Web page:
“Buy your stuff online,” they said. “It’s cheaper,” they said. Oh not anymore. Maybe, that is. The Organisation for Economic Cooperation and Development (OECD) are calling on governments around the world to adopt recommendations that would mean that online shoppers may have to pay more taxes on goods they order from overseas sites in the future.
How it works in Singapore is that Goods and Services Tax (GST) need not be paid for imported items bought online by locally based consumers, except for dutiable products which includes alcohol, tobacco products, and vehicles — if the cost (including insurance and freight charges) totals up to S$400 or less. This is why many online shoppers spread out their purchases to avoid paying tax.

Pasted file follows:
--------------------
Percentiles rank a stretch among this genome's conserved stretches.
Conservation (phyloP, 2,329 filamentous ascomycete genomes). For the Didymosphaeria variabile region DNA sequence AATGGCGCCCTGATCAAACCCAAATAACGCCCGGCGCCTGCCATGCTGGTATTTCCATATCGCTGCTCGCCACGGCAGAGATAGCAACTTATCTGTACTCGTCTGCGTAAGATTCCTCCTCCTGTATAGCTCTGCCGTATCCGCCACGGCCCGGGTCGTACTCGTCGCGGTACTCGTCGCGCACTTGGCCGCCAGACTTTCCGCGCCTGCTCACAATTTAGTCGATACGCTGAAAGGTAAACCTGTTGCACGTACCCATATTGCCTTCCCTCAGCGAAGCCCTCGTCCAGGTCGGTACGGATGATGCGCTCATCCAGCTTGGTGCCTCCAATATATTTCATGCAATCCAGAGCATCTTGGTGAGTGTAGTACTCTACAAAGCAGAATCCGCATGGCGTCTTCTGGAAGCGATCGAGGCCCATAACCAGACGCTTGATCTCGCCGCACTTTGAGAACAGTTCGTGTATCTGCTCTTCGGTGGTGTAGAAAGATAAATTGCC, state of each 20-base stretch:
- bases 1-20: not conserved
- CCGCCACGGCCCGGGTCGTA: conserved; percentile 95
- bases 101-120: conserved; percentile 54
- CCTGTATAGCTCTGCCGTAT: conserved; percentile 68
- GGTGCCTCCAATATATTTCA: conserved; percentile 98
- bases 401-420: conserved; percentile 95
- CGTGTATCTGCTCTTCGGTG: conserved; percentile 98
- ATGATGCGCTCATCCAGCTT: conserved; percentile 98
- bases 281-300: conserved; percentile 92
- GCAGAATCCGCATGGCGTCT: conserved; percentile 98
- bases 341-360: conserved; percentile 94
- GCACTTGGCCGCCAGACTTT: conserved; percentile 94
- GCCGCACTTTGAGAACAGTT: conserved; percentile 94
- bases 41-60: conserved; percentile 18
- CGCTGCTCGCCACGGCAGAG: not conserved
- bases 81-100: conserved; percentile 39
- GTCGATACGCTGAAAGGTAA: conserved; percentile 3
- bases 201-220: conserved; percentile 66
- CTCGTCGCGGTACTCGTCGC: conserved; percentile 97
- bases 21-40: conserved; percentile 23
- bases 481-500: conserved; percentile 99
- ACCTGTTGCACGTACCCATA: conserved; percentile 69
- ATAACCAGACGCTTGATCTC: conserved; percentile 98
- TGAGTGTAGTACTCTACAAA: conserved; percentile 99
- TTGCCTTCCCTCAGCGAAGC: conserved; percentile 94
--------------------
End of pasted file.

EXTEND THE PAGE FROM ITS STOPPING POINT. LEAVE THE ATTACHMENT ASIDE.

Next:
The OECD hopes that other countries will step up to collect tax revenue they are missing out on from cross-border e-commerce transactions. The set of recommendations aim to battle offshore tax avoidance through base erosion and profit shifting (BEPS), which is the negative effect of multinational companies’ tax avoidance strategies on national tax bases.
The report from the OECD said that because the digital economy is increasingly becoming the economy itself, it would be difficult, if not impossible, to ring-fence the digital economy from the rest of the economy for tax purposes. It added that some business models to be examined from a tax perspective include several varieties of e-commerce, app stores, online advertising, cloud computing, high-speed trading and online payment services.
Retail e-commerce in Singapore has enjoyed a dramatic rise since 2010 and has brought in billions in revenue for the country. At the moment, the e-commerce landscape is dominated by overseas merchants, resulting in more money flowing out of the country than in, as well as putting local businesses at a competitive disadvantage.
Perhaps it is time to #supportlocal and start buying from local e-commerce sites that have already paid taxes?